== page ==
Salut! The past couple of days have been packed with intensive French classes and exploring the city (including getting lost more times than I can count!). Despite the full days, I've had no trouble continuing to enjoy a healthy amount of French food. In particular, the dinner restaurant meals of the past two evenings have been spectacular.

Last night, I dined at Au Fil des Saisons and had what has definitely been (and I can only imagine will continue to be) the standout meal of my Paris adventure. I was glad the reviews I read online had warned it was difficult to find, as I otherwise may not have ventured down the dark alleyway on which it was located. Any fear at the lack of clientele when I arrived (the restaurant was totally empty) was soon assuaged by the owner who came out to welcome me and start to tell me about the restaurant and menu (he also explained that business has slowed very suddenly this week and attributes it to the apartment tax that has to be paid at the end of the month as well as the two week school vacation that is upcoming in Paris). The restaurant was tiny - maybe 15 tables - with a super comfortable, bistro atmosphere, the menus written on large standing chalkboards that are set table-side, displaying the standing items and daily specials.

The menu was organized into three sections: entree, plat, and dessert, with a prix fixe choice from each of the categories for 28 euros (tres bon marche!). The restauranteur gave me a couple of minutes with the menu (en francais) then came over to run through it in english and give some more details about the selections. Ingredients are sourced locally and everything is made in the restaurant from scratch and without shortcuts. You could tell by talking with this guy that food is his art and that he takes considerable thought, time, and pride in his craft. He was also quite attentive and generous with his time (something I've not encountered often here).

After making my food selections, the owner recommended une bouteille de vin rouge: Clos Fantine, a small production wine that a friend of his makes. It was outstanding. I can best describe the flavor as "great big," almost like someone had taken a good red wine and then turned up the volume on flavor. It started with ripe fruity fig, rounding out with hints of tabacco and metal, the big flavor touching every part of my mouth.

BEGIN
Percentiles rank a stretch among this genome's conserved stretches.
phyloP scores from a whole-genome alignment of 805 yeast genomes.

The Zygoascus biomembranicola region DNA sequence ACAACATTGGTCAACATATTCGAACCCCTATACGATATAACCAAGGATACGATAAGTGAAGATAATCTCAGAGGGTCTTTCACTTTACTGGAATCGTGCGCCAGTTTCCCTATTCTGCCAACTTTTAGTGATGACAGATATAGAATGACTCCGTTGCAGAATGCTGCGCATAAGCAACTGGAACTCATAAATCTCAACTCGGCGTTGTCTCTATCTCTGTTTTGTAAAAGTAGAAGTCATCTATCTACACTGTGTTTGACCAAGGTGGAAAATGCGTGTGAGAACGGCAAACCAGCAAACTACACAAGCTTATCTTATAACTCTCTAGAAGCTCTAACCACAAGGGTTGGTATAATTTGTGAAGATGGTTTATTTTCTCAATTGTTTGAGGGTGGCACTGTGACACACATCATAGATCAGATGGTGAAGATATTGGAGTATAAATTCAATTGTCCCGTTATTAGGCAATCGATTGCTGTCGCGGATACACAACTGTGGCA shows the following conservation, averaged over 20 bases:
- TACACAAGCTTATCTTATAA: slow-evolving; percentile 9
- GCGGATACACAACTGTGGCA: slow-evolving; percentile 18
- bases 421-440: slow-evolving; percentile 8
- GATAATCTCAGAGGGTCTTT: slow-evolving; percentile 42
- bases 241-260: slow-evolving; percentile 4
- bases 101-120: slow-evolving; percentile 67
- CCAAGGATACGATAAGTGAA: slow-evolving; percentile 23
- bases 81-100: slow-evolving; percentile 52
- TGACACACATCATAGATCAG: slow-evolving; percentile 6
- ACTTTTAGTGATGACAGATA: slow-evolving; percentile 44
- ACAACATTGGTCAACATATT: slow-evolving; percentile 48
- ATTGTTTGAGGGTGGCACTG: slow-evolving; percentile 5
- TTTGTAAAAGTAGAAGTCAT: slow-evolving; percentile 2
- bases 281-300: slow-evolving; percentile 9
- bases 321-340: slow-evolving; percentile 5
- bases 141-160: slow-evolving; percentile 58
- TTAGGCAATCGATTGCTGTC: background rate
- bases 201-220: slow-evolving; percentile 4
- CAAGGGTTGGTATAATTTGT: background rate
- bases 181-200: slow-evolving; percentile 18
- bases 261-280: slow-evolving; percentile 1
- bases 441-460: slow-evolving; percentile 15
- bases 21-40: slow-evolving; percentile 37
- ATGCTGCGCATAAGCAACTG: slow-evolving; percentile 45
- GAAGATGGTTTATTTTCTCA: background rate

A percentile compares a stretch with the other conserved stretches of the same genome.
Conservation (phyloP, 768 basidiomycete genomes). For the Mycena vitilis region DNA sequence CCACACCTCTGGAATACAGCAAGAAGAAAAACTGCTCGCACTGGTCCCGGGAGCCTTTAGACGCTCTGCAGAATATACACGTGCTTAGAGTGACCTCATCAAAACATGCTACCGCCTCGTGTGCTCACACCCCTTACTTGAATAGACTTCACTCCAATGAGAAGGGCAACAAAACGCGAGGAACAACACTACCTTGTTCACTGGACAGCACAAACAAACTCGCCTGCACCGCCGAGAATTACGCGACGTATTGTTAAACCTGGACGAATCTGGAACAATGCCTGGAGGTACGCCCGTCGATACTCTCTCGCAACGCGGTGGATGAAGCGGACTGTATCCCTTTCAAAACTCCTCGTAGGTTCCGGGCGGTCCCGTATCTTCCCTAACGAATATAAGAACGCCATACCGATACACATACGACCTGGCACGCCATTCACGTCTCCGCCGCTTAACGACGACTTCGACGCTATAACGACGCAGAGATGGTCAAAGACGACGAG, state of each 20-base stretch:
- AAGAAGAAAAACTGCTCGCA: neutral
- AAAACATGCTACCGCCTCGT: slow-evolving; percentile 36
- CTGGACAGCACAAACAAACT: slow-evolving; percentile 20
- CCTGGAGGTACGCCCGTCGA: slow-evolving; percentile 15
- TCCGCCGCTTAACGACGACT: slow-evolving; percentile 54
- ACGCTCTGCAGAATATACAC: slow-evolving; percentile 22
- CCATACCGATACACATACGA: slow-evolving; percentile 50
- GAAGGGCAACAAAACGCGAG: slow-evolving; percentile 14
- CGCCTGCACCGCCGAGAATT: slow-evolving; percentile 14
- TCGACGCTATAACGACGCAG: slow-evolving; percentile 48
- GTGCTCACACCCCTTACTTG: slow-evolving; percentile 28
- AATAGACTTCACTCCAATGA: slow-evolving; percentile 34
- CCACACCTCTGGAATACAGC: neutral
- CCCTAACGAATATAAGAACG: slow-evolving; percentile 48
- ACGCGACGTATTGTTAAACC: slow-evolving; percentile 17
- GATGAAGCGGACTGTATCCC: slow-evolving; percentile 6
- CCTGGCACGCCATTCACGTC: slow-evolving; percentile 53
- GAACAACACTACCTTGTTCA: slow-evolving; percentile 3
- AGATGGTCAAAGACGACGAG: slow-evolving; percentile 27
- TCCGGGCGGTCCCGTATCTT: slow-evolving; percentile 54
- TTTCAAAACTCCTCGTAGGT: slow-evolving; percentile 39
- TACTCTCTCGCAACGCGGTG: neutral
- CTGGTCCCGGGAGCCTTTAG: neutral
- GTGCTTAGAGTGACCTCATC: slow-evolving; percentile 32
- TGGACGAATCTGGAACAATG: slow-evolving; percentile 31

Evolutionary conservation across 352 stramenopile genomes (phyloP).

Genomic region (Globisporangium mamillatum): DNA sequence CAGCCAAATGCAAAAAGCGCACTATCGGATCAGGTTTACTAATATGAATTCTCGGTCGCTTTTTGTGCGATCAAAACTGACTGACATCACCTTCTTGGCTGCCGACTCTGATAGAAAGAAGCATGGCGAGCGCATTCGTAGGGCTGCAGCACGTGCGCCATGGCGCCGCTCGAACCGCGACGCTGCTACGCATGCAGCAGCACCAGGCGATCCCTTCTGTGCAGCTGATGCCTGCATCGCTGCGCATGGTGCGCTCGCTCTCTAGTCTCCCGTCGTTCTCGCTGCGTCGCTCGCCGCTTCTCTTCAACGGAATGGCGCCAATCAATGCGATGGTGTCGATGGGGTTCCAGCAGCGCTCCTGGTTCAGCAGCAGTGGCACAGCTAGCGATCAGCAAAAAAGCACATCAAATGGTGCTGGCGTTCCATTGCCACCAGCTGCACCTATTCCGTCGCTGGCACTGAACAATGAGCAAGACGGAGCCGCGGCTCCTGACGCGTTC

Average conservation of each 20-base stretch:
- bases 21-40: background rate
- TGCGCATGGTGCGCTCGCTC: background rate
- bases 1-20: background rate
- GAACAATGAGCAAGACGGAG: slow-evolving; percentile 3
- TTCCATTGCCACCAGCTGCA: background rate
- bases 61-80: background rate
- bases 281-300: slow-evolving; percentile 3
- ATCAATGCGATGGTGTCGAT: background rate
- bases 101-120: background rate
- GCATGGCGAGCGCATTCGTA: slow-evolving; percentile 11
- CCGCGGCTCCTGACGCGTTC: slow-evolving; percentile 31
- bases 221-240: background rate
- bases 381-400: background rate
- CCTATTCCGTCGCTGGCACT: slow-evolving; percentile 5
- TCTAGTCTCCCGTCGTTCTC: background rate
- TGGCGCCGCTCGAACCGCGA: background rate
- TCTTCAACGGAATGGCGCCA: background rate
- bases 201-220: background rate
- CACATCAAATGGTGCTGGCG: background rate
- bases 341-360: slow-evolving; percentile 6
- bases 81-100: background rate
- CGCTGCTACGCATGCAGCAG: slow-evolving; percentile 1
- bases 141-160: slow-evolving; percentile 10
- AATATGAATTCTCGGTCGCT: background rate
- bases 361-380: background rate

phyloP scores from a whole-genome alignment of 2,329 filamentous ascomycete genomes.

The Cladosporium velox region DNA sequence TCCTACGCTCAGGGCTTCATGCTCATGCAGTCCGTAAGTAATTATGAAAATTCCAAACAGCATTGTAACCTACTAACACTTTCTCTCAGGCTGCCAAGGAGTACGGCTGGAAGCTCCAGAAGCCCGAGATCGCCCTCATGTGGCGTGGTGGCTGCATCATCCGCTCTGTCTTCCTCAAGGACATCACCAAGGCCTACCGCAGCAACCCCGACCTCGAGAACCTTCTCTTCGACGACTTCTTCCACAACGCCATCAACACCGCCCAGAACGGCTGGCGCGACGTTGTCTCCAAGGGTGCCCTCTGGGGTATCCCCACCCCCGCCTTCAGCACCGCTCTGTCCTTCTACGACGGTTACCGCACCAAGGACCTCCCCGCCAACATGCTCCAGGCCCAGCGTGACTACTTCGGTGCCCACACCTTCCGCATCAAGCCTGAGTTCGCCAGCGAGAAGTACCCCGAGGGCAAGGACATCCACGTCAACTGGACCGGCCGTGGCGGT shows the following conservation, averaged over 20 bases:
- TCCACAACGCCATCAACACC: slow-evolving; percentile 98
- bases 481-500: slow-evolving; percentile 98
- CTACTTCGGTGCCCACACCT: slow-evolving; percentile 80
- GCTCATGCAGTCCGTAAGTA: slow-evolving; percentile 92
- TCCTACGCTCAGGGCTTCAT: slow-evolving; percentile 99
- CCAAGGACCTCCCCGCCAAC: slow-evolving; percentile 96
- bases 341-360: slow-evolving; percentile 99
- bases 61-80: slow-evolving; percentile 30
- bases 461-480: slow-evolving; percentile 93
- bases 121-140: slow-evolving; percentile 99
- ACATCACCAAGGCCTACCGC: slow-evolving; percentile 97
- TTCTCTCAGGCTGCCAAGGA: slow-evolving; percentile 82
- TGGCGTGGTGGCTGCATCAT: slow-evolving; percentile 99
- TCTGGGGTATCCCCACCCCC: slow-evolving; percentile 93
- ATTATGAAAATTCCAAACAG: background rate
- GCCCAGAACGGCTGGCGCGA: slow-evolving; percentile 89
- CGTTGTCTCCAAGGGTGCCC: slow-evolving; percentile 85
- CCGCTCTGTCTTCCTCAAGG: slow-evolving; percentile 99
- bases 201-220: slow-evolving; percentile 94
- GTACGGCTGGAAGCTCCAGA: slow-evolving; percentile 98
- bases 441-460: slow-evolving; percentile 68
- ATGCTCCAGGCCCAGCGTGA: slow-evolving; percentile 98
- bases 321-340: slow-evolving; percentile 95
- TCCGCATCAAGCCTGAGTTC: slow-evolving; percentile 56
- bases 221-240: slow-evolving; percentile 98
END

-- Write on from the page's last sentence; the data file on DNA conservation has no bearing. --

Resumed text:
For my appetizer, I chose a homemade pesto ravioli (I know, not very French of me, but fret not, as I made up for this over the course of the rest of the meal). Baked in the tiniest pot and topped generously with slices of parmesan, it somehow managed to be melt-in-your-mouth creamy without being at all heavy. Tres bon.

The next course was a surprise from the owner. As he was going over the menu, we discussed one of the appetizers, la moelle: bone marrow. Spending a good portion of my teens and twenties as a vegetarian, this would generally fall into the too-strange-of-a-meat-product-for-Cole-to-consider category, but I was feeling adventurous. The owner actually talked me out of it after learning that I had not had it before (apparently it's one of those things that you either love or hate and I think he was afraid my opinion would fall into the latter category). Evidently he wasn't going to let me out of his restaurant without trying it, however, as it arrived at my table between the appetizer and main without words, just a smile. I found the marrow to be super interesting - the sensation seemed to come in equal parts from the texture and flavor, the latter of which I can only describe as earthy in a really pleasant way. I enjoyed it on slices of freshly baked baguette.

For my main course, I chose one of the daily specials: the lamb. Even this would typically fall into the afore-mentioned too-strange-for-Cole category, however the description sounded amazing and it just seemed so French that I couldn't help but try it. And subsequently devour it. Despite spending a lamb-lifetime and three hours slow roasting together, the bone and meat departed amicably from one another at a light shake or the slightest pressure from my fork. I'm not sure I knew meat could be like this; it was incredibly tender, juicy, and flavorful. I think this was a perfect example of quality ingredients prepared simply and thoughtfully. An approach to food that I definitely admire and enjoy.

I was completely content (and completely full!) before the dessert course, but naturally couldn't pass up the molten chocolate cake that sat atop caramel made from salted butter and was served with simple cream that had been whipped to perfection. An amazing ending to an amazing meal.

My evening meal two nights ago was also very nice (just not as amazing as last night's). I dined at Gaya Rive Gauche, a seafood restaurant near the Musee D'Orsay. Here's the quick pic overview:

Crab on a bed of leeks with fresh herbs, sprouts, and the bright punch of lime juice.
Oysters in broth "with a little pig" (the waiter's words) topped with slices of browned garlic. A nice combo of salty sea and land flavors.
Really tasty sea scallops that certainly stole the show from the vegetables (which were a little more done than I like).
The dark and sweet flavors of coffee and chocolate drew the evening to a close.

Monday, October 17, 2011

paris aventures alimentaires: jour 3

I have but 4 words for you this evening. Market bounty: for dinner. Oh, and some touristy pics because I couldn't resist. Enjoy!

Fennel salad with pomegranate, dill, lemon, and olive oil.

Lamb from the Marche d'Aligre bucherie with fig reduction and haricot verts.

Chocolats artisanaux.

la Tour Eiffel